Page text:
Turkey, possibly jealous over all the attention Kenya and Chad have been receiving as of late, is confronting its own threats to internal security. The only question is whether these threats are real or imagined.
A series of arrests related to a nationlist group called "Ergenekon" has sparked renewed interests in a "deep state" conspiracy. Ergnenekon believes it necessary to undermine and overthrow the Turkish government when it behaves in an "un-Turkish" manner (i.e. ascension to the E.U, or less secular government) and the police have associated it with a string of recent murders.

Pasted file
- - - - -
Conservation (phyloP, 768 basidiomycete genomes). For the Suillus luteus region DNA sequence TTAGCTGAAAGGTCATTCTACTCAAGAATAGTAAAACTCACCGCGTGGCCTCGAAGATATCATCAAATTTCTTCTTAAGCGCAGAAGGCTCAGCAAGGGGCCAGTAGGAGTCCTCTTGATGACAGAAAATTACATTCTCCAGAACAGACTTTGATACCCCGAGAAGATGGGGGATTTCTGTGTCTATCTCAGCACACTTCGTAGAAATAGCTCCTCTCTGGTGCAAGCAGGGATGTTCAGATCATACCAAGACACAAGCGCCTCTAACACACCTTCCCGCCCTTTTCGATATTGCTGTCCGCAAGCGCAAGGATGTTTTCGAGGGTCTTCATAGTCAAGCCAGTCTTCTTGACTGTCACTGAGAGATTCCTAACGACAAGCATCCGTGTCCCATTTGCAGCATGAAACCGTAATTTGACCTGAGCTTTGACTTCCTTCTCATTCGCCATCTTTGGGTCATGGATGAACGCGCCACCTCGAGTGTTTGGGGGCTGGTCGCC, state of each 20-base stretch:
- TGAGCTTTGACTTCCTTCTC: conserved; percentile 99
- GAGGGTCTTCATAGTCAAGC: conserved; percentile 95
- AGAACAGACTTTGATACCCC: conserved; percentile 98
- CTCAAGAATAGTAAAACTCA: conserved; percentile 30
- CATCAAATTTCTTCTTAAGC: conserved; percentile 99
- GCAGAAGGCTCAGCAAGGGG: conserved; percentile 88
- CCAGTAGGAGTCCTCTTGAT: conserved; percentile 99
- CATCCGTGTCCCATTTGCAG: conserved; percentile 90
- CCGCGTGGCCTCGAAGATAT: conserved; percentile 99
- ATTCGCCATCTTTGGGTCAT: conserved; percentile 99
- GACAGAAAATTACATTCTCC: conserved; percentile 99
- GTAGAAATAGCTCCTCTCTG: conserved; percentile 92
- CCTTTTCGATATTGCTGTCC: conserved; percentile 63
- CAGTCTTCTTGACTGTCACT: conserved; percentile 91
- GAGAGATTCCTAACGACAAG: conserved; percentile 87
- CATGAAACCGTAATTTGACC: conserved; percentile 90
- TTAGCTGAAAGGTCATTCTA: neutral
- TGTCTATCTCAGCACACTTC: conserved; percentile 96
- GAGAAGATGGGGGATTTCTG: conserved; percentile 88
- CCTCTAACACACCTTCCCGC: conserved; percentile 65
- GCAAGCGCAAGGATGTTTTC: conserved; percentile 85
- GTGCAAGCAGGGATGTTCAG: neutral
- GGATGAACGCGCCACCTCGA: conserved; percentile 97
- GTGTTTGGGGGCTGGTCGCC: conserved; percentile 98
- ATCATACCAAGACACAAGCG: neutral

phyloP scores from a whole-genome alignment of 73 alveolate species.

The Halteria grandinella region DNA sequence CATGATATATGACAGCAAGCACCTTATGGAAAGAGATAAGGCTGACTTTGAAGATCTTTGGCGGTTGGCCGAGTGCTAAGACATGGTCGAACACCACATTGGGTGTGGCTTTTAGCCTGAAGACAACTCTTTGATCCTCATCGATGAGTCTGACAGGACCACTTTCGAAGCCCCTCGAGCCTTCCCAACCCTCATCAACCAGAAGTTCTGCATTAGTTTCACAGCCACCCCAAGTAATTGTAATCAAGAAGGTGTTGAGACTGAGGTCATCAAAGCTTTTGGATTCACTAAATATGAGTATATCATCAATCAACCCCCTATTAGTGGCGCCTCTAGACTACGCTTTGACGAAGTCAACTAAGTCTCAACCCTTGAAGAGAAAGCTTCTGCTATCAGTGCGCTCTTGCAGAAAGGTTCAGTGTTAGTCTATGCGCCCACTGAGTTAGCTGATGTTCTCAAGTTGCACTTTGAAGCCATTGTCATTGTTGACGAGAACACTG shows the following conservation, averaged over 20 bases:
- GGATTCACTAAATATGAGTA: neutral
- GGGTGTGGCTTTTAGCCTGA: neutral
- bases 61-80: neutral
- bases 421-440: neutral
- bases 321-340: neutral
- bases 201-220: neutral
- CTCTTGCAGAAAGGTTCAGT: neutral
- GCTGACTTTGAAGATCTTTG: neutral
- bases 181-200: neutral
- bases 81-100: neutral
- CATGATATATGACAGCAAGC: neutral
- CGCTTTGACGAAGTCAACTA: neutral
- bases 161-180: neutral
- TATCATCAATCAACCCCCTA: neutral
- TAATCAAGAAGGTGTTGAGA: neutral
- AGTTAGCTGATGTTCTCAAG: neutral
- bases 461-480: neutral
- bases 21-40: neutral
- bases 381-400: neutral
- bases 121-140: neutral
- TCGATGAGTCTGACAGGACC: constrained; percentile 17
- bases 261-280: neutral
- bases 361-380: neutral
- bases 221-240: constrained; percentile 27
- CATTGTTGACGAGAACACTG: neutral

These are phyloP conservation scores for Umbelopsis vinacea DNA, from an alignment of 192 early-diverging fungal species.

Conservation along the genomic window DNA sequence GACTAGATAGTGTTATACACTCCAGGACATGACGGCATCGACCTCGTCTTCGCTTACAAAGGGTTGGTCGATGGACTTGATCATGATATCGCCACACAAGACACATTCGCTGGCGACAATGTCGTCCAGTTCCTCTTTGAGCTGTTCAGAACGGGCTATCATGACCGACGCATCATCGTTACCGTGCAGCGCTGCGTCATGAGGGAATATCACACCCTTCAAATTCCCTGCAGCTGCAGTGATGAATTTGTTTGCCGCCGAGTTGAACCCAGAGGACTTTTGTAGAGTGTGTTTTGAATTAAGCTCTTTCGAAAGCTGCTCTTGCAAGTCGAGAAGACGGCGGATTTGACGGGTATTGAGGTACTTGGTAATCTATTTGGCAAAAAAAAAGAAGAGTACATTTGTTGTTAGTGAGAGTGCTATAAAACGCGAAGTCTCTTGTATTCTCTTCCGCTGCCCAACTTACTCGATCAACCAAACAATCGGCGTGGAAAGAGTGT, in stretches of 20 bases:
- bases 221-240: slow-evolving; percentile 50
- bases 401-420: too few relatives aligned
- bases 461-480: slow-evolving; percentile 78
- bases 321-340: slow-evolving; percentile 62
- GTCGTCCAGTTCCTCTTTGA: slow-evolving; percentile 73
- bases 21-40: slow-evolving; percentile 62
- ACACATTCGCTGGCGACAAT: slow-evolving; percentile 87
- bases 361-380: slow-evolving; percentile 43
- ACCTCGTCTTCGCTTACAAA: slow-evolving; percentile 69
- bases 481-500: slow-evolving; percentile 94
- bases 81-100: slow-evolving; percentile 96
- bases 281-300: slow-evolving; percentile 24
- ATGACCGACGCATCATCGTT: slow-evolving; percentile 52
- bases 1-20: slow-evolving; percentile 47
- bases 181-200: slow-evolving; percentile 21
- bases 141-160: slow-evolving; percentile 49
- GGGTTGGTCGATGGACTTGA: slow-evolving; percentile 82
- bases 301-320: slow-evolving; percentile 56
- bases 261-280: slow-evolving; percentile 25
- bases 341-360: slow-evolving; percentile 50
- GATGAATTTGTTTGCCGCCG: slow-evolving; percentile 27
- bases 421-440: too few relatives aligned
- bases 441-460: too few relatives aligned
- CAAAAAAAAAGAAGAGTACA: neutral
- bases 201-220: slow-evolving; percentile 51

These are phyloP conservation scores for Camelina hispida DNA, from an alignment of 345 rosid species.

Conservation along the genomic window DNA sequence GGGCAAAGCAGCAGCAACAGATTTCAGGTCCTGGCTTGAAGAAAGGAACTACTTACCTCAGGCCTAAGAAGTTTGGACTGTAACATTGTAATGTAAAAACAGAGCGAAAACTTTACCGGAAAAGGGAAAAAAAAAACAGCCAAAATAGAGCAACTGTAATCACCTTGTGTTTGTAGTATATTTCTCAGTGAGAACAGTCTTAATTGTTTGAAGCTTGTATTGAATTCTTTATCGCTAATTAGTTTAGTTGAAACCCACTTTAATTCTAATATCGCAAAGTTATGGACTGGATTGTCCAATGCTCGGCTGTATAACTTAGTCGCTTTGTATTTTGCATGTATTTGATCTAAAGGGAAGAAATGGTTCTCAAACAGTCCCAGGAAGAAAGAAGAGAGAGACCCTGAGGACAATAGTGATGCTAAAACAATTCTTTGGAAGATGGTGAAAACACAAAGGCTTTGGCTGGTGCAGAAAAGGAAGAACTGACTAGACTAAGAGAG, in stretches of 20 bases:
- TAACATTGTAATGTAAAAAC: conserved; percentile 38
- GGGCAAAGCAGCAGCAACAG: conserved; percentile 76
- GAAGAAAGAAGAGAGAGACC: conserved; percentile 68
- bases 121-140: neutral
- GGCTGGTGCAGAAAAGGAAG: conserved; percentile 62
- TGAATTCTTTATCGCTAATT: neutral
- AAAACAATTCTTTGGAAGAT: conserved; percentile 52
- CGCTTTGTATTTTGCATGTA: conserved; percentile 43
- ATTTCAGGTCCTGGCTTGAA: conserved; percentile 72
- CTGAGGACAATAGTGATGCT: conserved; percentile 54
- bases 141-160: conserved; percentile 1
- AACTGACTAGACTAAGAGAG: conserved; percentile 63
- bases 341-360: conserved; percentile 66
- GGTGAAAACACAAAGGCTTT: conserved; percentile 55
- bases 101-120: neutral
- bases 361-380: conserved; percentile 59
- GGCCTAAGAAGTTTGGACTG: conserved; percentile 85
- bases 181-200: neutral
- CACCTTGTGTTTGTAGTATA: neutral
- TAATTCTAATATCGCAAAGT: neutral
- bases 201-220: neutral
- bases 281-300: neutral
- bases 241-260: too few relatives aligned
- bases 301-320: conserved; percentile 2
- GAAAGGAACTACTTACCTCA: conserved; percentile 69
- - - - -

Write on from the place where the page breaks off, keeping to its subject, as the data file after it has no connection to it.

Prime Minister Erdogan (pictured at right gesturing in the direction opposite a "deep state") recently made the following cryptic statement: "There is a deep Turkey working against the deep state. This prevents them [the gangs] being as active as they once were." An exercise in obfuscation or poetry? You decide.
It is tempting to ponder a paramilitary effort to undermine the increasingly Muslim government in Ankara. This is, after all, the same nation that forcibly reformed its government in 1960, 1971, 1980 and (almost!) 1997 . Here a coup seems plausible, indeed likely, and cynics might argue one of Turkey's more effective methods for domestic policy.